Combing the Cosmos at High Speed: The Allen Telescope Array
October 12, 2006
by Seth Shostak, Senior Astronomer
Remember studying the (heavy chords) Scientific Method in middle school? According to your dour-faced science teacher, this was the secret formula by which legions of clipboard-carrying, lab coat-attired researchers pushed back the frontiers of knowledge. The scheme was simple: Scientists sat around dreaming up hypotheses - possible new truths - which they torture-tested in the lab or in the field. Experiment would arbitrate, either by validating the truth of a hypothesis, or by sending the scientist back to the blackboard to think again.
Indeed, some research is done like that; investigations that proceed by testing a falsifiable premise. But there's another way to learn about the world which you might call "discovery" science. Consider X-rays or penicillin. They weren't first hypothesized by tweedy academics; they were simply found, and their nature and significance worked out after the fact. The same is true for quasars, pulsars, dark matter, dark energy, and nearly every object you'll find described in an astronomy textbook.
SETI is akin to discovery science, despite its obvious presumption that the extraterrestrials exist, because that hypothesis is not falsifiable. A failure to receive a radio beacon from space doesn't say a whole lot about whether aliens do, or do not, inhabit the 'hood. But while we can't prove that aliens are not there, we can prove they are. We just have to find a signal.
Four decades ago we might have imagined that tripping across an extraterrestrial broadcast would be an easy matter, but all the searches since then tell us it's not. The sky isn't cluttered with honking signals that anyone with a backyard satellite dish, a crystal set, and abundant spare time can find. If we hope to discover ET in the near future, we're going to need highly sensitive antenna systems that can check out large expanses of cosmic real estate quickly. That's simply the consequence of doing a discovery experiment with a universe of possible search locales.
The need for speed is a major impetus for the Allen Telescope Array (ATA), a specialized radio telescope now under construction by the SETI Institute and the University of California Berkeley - and the first such instrument designed with SETI in mind. Sure, making a search with someone else's telescope spares you the bother of building one, and using a loaner instrument is a modus operandi that has given SETI scientists access to some of the largest antennas in the world. But frankly, it's mightily inefficient: comparable to doing medical research with borrowed microscopes. Usually only a few weeks per year of a big telescope's observing schedule will be devoted to SETI, and some of that precious time is inevitably lost in the ritual of repeatedly setting up and turning on specialized hardware that has been dormant for months.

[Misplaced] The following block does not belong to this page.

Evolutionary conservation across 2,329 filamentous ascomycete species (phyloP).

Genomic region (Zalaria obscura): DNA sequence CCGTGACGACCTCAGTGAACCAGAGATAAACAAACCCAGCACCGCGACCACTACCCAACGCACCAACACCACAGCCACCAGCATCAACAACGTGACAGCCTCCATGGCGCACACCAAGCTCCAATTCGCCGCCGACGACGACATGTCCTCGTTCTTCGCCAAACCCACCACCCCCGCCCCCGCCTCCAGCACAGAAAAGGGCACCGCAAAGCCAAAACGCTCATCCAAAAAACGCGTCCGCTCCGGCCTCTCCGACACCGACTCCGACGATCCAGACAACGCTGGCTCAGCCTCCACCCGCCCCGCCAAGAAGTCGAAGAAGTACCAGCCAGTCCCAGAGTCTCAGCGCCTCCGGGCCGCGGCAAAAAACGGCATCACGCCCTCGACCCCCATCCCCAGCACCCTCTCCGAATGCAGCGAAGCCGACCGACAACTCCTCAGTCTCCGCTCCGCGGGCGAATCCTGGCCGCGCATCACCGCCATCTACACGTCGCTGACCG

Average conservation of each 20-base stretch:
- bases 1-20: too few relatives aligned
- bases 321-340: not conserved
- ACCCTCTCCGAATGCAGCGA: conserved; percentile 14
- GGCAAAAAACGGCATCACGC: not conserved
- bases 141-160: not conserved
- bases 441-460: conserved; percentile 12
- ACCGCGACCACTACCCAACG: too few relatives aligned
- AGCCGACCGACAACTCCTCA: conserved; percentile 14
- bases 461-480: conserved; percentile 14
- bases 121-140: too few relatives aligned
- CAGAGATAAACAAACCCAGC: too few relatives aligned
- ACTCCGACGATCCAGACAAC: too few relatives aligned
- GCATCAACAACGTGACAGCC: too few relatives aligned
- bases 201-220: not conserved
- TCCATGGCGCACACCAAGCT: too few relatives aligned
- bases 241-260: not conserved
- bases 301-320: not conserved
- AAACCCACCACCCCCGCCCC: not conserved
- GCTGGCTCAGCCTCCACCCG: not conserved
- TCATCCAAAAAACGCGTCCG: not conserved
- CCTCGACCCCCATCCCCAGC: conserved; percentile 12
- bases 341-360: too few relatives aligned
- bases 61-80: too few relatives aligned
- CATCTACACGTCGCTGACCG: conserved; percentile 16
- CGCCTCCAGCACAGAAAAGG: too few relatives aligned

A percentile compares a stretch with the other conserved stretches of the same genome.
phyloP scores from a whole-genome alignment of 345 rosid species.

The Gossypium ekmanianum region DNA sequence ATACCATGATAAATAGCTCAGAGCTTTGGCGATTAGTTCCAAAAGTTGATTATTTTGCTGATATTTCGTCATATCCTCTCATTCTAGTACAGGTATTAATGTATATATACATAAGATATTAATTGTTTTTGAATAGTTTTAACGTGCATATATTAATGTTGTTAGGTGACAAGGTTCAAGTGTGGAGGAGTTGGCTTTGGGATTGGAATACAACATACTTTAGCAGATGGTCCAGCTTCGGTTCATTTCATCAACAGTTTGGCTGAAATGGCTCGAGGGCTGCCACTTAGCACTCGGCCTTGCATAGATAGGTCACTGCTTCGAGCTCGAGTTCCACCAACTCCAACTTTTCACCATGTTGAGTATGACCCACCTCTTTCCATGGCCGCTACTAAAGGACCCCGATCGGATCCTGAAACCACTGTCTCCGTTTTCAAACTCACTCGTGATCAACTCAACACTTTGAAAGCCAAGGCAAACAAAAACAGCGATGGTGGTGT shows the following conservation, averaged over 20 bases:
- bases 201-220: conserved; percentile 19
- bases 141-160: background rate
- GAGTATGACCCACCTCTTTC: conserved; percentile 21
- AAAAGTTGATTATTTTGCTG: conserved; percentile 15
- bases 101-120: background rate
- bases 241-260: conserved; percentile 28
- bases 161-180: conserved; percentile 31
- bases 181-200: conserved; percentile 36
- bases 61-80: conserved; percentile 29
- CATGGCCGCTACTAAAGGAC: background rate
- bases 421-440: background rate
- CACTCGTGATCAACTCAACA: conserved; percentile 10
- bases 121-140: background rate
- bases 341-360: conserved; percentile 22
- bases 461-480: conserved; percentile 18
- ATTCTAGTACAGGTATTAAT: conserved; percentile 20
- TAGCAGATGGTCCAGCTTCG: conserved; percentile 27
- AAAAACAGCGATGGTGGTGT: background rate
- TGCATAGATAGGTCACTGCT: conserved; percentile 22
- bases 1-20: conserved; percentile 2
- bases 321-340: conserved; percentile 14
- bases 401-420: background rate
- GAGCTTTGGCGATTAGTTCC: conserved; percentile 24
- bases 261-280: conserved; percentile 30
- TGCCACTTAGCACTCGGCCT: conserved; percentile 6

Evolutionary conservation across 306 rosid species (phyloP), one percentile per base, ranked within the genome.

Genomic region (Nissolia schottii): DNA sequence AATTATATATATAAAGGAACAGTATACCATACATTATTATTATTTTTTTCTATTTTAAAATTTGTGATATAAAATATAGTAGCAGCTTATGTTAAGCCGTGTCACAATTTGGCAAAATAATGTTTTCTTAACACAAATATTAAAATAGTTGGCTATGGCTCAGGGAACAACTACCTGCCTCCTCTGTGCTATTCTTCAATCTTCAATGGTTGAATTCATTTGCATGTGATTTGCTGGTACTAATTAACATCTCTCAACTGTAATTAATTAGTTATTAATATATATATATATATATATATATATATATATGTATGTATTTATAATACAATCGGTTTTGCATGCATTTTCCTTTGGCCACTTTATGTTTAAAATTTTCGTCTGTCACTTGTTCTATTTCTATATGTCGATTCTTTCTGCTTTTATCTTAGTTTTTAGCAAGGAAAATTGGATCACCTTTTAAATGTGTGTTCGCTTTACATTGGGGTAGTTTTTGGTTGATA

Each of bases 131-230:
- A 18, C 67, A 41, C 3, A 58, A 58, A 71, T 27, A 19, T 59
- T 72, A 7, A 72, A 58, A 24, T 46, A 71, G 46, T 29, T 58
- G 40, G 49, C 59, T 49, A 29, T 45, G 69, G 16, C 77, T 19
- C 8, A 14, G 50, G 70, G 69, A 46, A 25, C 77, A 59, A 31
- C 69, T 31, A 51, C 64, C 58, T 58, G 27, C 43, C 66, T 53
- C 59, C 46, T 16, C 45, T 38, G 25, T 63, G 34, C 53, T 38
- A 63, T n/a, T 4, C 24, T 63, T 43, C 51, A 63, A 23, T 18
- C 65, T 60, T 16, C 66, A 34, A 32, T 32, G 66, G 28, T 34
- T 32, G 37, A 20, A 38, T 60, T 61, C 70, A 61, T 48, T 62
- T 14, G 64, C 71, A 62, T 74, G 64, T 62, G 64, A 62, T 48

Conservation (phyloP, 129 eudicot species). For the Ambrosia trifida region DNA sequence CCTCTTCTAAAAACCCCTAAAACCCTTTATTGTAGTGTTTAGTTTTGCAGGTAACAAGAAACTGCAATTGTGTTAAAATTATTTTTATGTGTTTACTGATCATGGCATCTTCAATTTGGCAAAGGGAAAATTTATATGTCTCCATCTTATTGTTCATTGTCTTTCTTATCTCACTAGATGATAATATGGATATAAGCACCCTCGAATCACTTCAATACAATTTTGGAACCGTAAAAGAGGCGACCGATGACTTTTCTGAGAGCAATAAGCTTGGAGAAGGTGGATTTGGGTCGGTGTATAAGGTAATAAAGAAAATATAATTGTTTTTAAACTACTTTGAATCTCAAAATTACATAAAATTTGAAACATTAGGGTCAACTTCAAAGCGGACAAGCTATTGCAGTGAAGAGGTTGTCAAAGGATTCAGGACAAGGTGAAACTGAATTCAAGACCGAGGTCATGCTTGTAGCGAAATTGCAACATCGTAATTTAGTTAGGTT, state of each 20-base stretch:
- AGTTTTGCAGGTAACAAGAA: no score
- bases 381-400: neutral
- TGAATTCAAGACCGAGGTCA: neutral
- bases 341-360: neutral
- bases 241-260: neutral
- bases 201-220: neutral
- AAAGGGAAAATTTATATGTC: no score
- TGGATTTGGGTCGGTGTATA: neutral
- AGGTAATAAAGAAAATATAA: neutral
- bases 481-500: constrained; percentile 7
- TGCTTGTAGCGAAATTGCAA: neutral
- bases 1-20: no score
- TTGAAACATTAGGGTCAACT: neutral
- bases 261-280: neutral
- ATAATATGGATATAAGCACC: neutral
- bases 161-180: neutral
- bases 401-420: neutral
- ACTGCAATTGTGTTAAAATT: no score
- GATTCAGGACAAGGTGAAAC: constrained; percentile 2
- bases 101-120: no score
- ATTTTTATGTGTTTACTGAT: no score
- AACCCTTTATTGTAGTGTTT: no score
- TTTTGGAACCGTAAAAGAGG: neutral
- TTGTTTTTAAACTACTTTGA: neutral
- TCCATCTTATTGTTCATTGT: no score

The ATA, however, will be available 24/7. That's a factor of ten more search time per year than was available for the SETI Institute's Project Phoenix, which ran on telescopes in Australia, West Virginia, and Puerto Rico.
In addition, the ATA benefits from startling new developments in receiver design. Most receivers used for radio telescopes can tune a band that's a few hundred megahertz wide. That beats the heck out of your AM radio, but it's still a pretty small chunk of the radio spectrum - which means that if you want to search for ET's transmission, but don't know where on the dial to listen, then you have to keep changing out receivers to cover different frequency ranges.
The Allen Telescope Array's MMIC (Monolithic Microwave Integrated Circuit) receiver simultaneously picks up all cosmic static between 0.5 and 11.2 gigahertz - a spectral range equivalent to two thousand TV channels, side-by-side on the dial. In its first incarnation, only four selected sections of that spectrum will be examined. Nonetheless, that's a several-fold improvement over past SETI experiments. In a decade or two, as digital electronics become cheaper and more powerful, even these modest bandwidth limitations will seem quaint.
Finally, and undoubtedly most importantly, the ATA is an imaging telescope. In contrast, a single-dish instrument such as the Arecibo antenna in Puerto Rico is basically a one-pixel radio camera, its metal eye stares at a single spot on the heavens. Yes, you can bolt multibeam receivers to the focus of such a scope and get a dozen or so pixels in place of that one spot beam, but those dozen are tightly clustered and in a fixed pattern. But an array of small antennas, such as the ATA, is able to simultaneously create pixels at arbitrary positions over many square degrees of sky. Again, the initial configuration of the ATA is modest: three pixels will be its limit. Still, that's three times better than for earlier SETI experiments, which had to look at star systems one at a time. But as processing power becomes cheaper, those three pixels will eventually blossom to ten, a hundred, a thousand, or more. The speed of the search will increase accordingly.
In sum, when the ATA is completed, it will be about a hundred times faster than any previous radio search. And that's just its opening gambit, since its speed will only increase.
Of course, if there's nothing to be found - if nowhere in the Galaxy are other beings stabbing the darkness of space with their radio beacons - then the capabilities of our telescopes won't matter. But if - as many think reasonable and likely - intelligent life is a phenomenon that is something less than miraculous, then a discovery experiment will benefit from the increased speed of new instrumentation. SETI scientists are combing the cosmos for a signal, and the ATA will be the mother of all combs.